Frozen Berries Nutrition Facts and Health Benefits

by OneGoodFoodBlog

Frozen berries make the perfect filling for baked goods like pies, muffins, and cobblers. But they aren’t just a friend to home bakers. With plenty of fiber and antioxidants, frozen berries are a nutrient-rich, low-calorie addition to many foods, such as oatmeal, yogurt, parfaits, smoothies, and even savory meat dishes.

Freezing doesn’t significantly diminish berries’ nutrition. In fact, berries are harvested for freezing when they’re at the peak of freshness, so you can enjoy them all year round. Frozen berry blends may come with various combinations of berries, including strawberries, blueberries, raspberries, blackberries, and cherries. All of these bring significant health benefits.

Frozen Berries Nutrition Facts 

One cup of frozen berries (150g) provides 60 calories, 1g of protein, 15g of carbohydrates, and 0.5g of fat. Frozen berries are an excellent source of vitamin C and fiber. Nutrition information will vary based on the berry mix and brand you choose. The following nutrition information has been provided by the USDA.

  • Calories: 60
  • Fat: 0.5g
  • Sodium: 1.5mg
  • Carbohydrates: 15g
  • Fiber: 3g
  • Sugar: 10g
  • Protein: 1g
  • Vitamin C: 66.2mg


Like many other fruits, frozen berries contain ample amounts of carbohydrates. One cup provides 15 grams of carbs. Three of these come from fiber.

And while around 10 grams of frozen berries’ carbs are sugars, these are naturally occurring. However, if you’re watching your carbs, you’ll want to watch for added sugars in frozen berries. Check the ingredient list on the package.


Fruits that contain seeds often have trace amounts of fat, which is why you’ll find 0.5 grams of fat in 1 cup of frozen berries. But 0.5 grams is a minimal amount of fat and not likely to make a significant impact on your diet.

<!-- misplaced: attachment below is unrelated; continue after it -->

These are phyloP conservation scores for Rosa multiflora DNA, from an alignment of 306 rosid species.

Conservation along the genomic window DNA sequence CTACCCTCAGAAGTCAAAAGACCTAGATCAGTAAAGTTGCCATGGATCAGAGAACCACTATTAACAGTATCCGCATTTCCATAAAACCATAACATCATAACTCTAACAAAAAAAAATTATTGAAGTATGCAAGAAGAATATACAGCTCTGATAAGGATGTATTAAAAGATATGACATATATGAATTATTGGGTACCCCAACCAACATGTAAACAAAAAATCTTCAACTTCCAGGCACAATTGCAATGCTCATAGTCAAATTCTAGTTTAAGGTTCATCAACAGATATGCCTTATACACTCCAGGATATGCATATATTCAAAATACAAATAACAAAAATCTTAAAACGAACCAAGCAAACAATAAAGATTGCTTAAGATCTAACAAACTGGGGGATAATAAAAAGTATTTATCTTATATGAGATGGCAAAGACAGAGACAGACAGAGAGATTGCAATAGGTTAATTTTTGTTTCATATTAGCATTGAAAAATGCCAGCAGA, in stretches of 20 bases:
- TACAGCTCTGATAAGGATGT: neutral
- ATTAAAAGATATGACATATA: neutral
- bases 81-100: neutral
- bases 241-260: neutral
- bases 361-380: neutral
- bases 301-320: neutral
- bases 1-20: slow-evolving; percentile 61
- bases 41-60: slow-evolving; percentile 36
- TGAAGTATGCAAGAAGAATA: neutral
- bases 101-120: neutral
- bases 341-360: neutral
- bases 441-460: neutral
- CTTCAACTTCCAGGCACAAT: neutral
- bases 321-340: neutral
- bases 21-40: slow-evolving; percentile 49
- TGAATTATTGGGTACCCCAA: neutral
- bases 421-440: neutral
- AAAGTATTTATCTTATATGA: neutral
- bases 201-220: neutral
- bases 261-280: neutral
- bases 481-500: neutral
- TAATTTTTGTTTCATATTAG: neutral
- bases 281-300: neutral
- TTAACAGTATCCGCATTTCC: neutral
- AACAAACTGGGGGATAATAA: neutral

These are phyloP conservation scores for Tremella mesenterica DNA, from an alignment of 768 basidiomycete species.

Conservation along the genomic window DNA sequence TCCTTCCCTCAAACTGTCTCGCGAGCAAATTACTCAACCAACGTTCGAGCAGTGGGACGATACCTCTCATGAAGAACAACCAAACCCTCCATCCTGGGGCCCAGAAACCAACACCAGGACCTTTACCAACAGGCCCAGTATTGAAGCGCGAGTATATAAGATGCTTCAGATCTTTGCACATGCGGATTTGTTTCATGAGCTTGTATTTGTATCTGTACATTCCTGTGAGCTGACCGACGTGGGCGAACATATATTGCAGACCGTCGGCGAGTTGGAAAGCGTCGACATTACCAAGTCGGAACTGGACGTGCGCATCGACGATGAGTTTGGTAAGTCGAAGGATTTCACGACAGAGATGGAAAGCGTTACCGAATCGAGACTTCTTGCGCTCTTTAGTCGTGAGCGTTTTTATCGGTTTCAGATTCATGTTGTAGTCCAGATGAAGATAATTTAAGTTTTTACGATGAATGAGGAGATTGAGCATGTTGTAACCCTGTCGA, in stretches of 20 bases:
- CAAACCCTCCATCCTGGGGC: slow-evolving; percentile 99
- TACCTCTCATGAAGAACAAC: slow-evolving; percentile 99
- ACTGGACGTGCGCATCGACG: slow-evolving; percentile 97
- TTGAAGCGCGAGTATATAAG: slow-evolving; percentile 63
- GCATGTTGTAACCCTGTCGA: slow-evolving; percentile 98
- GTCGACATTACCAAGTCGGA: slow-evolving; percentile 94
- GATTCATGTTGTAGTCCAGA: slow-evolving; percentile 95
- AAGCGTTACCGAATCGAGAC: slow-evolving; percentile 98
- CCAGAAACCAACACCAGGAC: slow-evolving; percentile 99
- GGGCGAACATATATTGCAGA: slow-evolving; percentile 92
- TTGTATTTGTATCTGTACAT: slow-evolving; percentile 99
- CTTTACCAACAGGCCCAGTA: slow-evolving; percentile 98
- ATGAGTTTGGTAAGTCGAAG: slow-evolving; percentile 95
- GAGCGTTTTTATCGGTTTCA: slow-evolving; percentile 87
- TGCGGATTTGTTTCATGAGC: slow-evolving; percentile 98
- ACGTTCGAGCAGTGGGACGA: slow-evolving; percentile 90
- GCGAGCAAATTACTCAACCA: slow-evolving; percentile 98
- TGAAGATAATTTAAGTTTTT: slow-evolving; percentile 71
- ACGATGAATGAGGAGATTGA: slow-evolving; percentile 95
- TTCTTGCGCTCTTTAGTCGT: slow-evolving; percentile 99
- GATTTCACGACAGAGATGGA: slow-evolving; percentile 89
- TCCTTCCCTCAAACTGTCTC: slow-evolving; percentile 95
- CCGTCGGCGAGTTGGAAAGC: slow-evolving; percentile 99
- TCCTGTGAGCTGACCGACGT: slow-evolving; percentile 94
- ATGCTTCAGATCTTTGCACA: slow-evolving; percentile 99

Berries don’t contain much protein, either. One cup only provides 1 gram.

Vitamins and Minerals 

Frozen berries are bursting with micronutrients. Most berries you’re likely to find in a frozen mix are high in vitamin C, especially strawberries, which provide 120% of the daily value DV) of this nutrient for men and 130% DV for women, based on a 2,000-calorie diet. Some berry blends include significant amounts of manganese, vitamin K, zinc, folate, and copper.


One cup of frozen berries (150g) provides 60 calories, 93% of which come from carbs and 7% from protein, rounding up.


Frozen berries are a convenient way to enjoy the benefits of berries year-round. Berries are a healthy source of fiber and natural sugars, with plenty of nutrients like vitamin C, manganese, vitamin K, potassium, and zinc.

Health Benefits 

Not only are frozen berries delicious and convenient, but they also contribute a host of health benefits.

Promotes Gut Health 

Most people on a standard Western diet don’t get enough fiber. In fact, only about 5% of the U.S. population meets current fiber recommendations. With almost one-fifth of the daily value of fiber per cup, frozen berries can help close this gap. Increased fiber in the diet can help promote bowel regularity, among other benefits.

Note, too, that fiber content may vary from one berry blend to the next. Wild blueberries, for example, are especially high in fiber because of a higher ratio of skin to flesh.

Boosts Heart Health 

In epidemiological and clinical studies, the polyphenols, micronutrients, and fiber in berries have been linked to improved cardiovascular health. Researchers believe these nutrients work together to reduce inflammation, leading to better outcomes for the heart.

Helps Slow Aging